Incredibly ill-informed article. Is this what passes for journalism nowadays? Aconite or wolfsbane (Fu Zi) has been used safely for at least 2000 years of recorded history since its first mention in the Shen Nong Ben Cao. It is a key herb in the Chinese herbal materia medica. It is and always has been prepared in a totally non-secret way. Pick up any Chinese materia medica (i.e. do rudimentary research) and you will find detailed descriptions of the preparation method. Yunnan baishao may have a proprietary method which they protect like any herbal company would. The reason why it has different labelling for domestic and foreign markets is because some foreign markets have banned it for no justifiable scientific reason. Modern research has shown categorically that its toxicity is reduced to safe levels after undergoing those preparation methods.

Another in a litany of terrible, confused and incompetent articles about Chinese Herbal Medicine. Go back to journalism school.

Wow! Somebody's pissed off! Ha.ha.

eblair obviously is a blind zealot regarding chinese traditional medicine. He or she has come to the enraged defense of aconite having totally ignored the that:

1) The lawsuit in the article has yet to be determined in favor or against the Yunnan Baiyao

2) eblair obviously didn't bother to click on the links in the article to discover that Yunnan Baiyao's mainly under attack for faulty seals in Sichuan and not listing aconite as an ingredient in HK. I don't think anyone can argue that faulty seals and mislabeling are not egregious.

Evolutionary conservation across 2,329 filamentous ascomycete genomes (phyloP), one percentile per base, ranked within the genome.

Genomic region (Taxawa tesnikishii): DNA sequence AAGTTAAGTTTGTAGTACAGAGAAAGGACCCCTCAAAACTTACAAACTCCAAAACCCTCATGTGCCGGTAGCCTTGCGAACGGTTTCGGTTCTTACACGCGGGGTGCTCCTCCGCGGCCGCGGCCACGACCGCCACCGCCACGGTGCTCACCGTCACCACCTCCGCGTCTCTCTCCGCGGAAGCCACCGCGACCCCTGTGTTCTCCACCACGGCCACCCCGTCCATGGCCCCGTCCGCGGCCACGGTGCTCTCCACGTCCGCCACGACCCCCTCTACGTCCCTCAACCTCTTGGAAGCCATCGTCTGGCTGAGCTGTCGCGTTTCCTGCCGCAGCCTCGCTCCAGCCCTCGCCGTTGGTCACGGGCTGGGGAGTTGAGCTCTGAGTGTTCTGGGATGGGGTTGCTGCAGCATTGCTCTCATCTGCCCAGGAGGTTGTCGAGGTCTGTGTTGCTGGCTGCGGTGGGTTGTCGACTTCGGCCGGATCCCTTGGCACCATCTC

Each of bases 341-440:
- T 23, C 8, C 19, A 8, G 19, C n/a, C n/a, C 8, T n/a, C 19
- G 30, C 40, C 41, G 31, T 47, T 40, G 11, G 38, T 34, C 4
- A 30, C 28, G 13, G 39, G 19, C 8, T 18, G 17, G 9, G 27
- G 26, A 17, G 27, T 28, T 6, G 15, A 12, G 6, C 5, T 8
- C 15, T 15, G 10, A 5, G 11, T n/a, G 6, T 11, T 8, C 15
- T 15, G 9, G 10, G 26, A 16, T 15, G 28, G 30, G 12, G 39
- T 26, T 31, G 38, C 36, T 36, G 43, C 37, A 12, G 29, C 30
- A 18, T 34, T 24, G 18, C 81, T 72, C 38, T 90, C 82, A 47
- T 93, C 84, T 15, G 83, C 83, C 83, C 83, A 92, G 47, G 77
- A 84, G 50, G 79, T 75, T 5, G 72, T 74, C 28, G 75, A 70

Scally presented an informative article. I agree eblair is just pissed off.

Maybe a stock holder? Ha..ha.

There are lots of toxins, in lots of medicines. Even humble paracetamol can kill.

However, that is not what the article is about. The article is about the fact that there is a law suit.
The law suit is about labelling.

I suggest you learn to read and analyse before spouting off angrily.

This stuff really works!I stuck a chefs knife into the anterior region of my thumb it bled for 15 minutes at a worrysome rate a friend applied the powder form directly onto the wound and wrapped it tight after about 5 minutes I checked it and saw that it had stopped bleeding. I now own some of this mixture myself just in case this happens again or someone needs help. I wouldnt hesitate to use this again in the same circumstance it would be a shame if this herbal remedy were not available.

20 minutes of bleeding would seem about normal to me for a nasty cut. I wonder how much effect the Baiyao really had?

And Cheetos have and are allowed by FDA to have a percentage of rodent hair in them so the point for this law suit against Yunnan Baiyao would be?

if we need to explain the point then you probably already made your mind up, but ieven a dumbass like me can see the difference.

Very interesting plant that has changed history of Yunnan in several chapters. Its mentioned in many old books on Yunnan, and it has many sombre tales to tell.. You can eat it in Binchuan, after its been boiled for 3 days. It still reaps people in Yunnan every year. But they probably still make dishes on it in Bichuan, and even if its banned, sure, they will have it around. Maybe something to brag to your pals about, "Ive tried aconite soup, how about you". I have, how about you,

Kind of like puffer fish. Interesting.

@willdog's earlier comment is spam, however.